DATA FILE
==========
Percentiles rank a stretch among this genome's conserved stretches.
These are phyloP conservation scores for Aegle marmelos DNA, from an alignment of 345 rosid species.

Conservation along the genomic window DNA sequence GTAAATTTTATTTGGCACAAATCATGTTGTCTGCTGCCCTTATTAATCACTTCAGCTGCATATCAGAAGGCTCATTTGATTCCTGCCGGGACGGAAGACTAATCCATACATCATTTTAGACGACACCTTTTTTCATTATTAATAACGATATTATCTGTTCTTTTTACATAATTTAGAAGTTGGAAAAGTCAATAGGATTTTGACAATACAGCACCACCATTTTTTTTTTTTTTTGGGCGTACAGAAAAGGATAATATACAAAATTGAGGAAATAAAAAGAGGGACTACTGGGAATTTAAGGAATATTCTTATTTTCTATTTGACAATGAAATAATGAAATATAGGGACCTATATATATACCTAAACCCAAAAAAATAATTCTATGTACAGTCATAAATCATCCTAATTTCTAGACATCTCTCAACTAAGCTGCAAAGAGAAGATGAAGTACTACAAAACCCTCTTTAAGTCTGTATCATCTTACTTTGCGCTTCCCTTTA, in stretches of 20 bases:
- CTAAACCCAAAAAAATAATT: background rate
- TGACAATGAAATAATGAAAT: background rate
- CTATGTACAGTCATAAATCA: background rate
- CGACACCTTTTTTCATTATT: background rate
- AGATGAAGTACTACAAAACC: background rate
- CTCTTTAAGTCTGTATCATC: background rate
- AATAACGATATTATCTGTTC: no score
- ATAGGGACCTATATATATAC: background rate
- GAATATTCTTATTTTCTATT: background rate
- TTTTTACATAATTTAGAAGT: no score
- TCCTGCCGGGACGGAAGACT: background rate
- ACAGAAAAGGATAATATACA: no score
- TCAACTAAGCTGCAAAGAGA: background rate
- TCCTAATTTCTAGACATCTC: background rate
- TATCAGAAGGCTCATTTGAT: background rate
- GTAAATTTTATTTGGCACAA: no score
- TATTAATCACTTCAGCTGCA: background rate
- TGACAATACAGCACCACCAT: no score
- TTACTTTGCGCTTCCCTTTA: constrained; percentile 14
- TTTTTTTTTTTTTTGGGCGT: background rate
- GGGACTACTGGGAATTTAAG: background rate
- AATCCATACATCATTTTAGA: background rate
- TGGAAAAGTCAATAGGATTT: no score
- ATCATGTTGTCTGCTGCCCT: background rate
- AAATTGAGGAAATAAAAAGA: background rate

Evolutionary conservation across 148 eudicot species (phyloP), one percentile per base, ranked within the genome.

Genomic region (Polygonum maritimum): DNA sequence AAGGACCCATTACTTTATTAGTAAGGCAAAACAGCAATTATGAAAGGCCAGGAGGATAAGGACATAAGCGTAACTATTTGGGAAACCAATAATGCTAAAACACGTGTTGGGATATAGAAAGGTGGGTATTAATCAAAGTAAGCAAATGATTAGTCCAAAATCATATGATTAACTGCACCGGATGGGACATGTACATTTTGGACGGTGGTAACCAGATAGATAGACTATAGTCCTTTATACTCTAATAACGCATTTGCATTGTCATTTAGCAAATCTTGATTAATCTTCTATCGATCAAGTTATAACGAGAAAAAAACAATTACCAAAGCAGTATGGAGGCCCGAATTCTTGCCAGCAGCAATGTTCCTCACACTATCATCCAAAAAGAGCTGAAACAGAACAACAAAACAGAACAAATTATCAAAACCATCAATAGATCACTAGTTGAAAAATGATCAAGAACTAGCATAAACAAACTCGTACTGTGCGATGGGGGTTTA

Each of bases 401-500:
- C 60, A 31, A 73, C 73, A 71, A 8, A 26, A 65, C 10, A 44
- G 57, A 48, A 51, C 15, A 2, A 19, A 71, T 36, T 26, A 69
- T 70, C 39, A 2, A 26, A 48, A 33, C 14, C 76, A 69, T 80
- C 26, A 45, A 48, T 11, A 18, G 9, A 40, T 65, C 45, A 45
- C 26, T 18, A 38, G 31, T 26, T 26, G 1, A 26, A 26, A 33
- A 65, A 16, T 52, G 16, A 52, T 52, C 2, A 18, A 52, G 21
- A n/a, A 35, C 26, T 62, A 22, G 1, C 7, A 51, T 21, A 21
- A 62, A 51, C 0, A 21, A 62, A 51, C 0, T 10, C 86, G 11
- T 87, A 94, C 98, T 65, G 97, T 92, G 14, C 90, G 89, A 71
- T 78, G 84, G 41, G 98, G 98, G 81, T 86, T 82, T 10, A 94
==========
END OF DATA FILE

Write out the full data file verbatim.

Percentiles rank a stretch among this genome's conserved stretches.
These are phyloP conservation scores for Aegle marmelos DNA, from an alignment of 345 rosid species.

Conservation along the genomic window DNA sequence GTAAATTTTATTTGGCACAAATCATGTTGTCTGCTGCCCTTATTAATCACTTCAGCTGCATATCAGAAGGCTCATTTGATTCCTGCCGGGACGGAAGACTAATCCATACATCATTTTAGACGACACCTTTTTTCATTATTAATAACGATATTATCTGTTCTTTTTACATAATTTAGAAGTTGGAAAAGTCAATAGGATTTTGACAATACAGCACCACCATTTTTTTTTTTTTTTGGGCGTACAGAAAAGGATAATATACAAAATTGAGGAAATAAAAAGAGGGACTACTGGGAATTTAAGGAATATTCTTATTTTCTATTTGACAATGAAATAATGAAATATAGGGACCTATATATATACCTAAACCCAAAAAAATAATTCTATGTACAGTCATAAATCATCCTAATTTCTAGACATCTCTCAACTAAGCTGCAAAGAGAAGATGAAGTACTACAAAACCCTCTTTAAGTCTGTATCATCTTACTTTGCGCTTCCCTTTA, in stretches of 20 bases:
- CTAAACCCAAAAAAATAATT: background rate
- TGACAATGAAATAATGAAAT: background rate
- CTATGTACAGTCATAAATCA: background rate
- CGACACCTTTTTTCATTATT: background rate
- AGATGAAGTACTACAAAACC: background rate
- CTCTTTAAGTCTGTATCATC: background rate
- AATAACGATATTATCTGTTC: no score
- ATAGGGACCTATATATATAC: background rate
- GAATATTCTTATTTTCTATT: background rate
- TTTTTACATAATTTAGAAGT: no score
- TCCTGCCGGGACGGAAGACT: background rate
- ACAGAAAAGGATAATATACA: no score
- TCAACTAAGCTGCAAAGAGA: background rate
- TCCTAATTTCTAGACATCTC: background rate
- TATCAGAAGGCTCATTTGAT: background rate
- GTAAATTTTATTTGGCACAA: no score
- TATTAATCACTTCAGCTGCA: background rate
- TGACAATACAGCACCACCAT: no score
- TTACTTTGCGCTTCCCTTTA: constrained; percentile 14
- TTTTTTTTTTTTTTGGGCGT: background rate
- GGGACTACTGGGAATTTAAG: background rate
- AATCCATACATCATTTTAGA: background rate
- TGGAAAAGTCAATAGGATTT: no score
- ATCATGTTGTCTGCTGCCCT: background rate
- AAATTGAGGAAATAAAAAGA: background rate

Evolutionary conservation across 148 eudicot species (phyloP), one percentile per base, ranked within the genome.

Genomic region (Polygonum maritimum): DNA sequence AAGGACCCATTACTTTATTAGTAAGGCAAAACAGCAATTATGAAAGGCCAGGAGGATAAGGACATAAGCGTAACTATTTGGGAAACCAATAATGCTAAAACACGTGTTGGGATATAGAAAGGTGGGTATTAATCAAAGTAAGCAAATGATTAGTCCAAAATCATATGATTAACTGCACCGGATGGGACATGTACATTTTGGACGGTGGTAACCAGATAGATAGACTATAGTCCTTTATACTCTAATAACGCATTTGCATTGTCATTTAGCAAATCTTGATTAATCTTCTATCGATCAAGTTATAACGAGAAAAAAACAATTACCAAAGCAGTATGGAGGCCCGAATTCTTGCCAGCAGCAATGTTCCTCACACTATCATCCAAAAAGAGCTGAAACAGAACAACAAAACAGAACAAATTATCAAAACCATCAATAGATCACTAGTTGAAAAATGATCAAGAACTAGCATAAACAAACTCGTACTGTGCGATGGGGGTTTA

Each of bases 401-500:
- C 60, A 31, A 73, C 73, A 71, A 8, A 26, A 65, C 10, A 44
- G 57, A 48, A 51, C 15, A 2, A 19, A 71, T 36, T 26, A 69
- T 70, C 39, A 2, A 26, A 48, A 33, C 14, C 76, A 69, T 80
- C 26, A 45, A 48, T 11, A 18, G 9, A 40, T 65, C 45, A 45
- C 26, T 18, A 38, G 31, T 26, T 26, G 1, A 26, A 26, A 33
- A 65, A 16, T 52, G 16, A 52, T 52, C 2, A 18, A 52, G 21
- A n/a, A 35, C 26, T 62, A 22, G 1, C 7, A 51, T 21, A 21
- A 62, A 51, C 0, A 21, A 62, A 51, C 0, T 10, C 86, G 11
- T 87, A 94, C 98, T 65, G 97, T 92, G 14, C 90, G 89, A 71
- T 78, G 84, G 41, G 98, G 98, G 81, T 86, T 82, T 10, A 94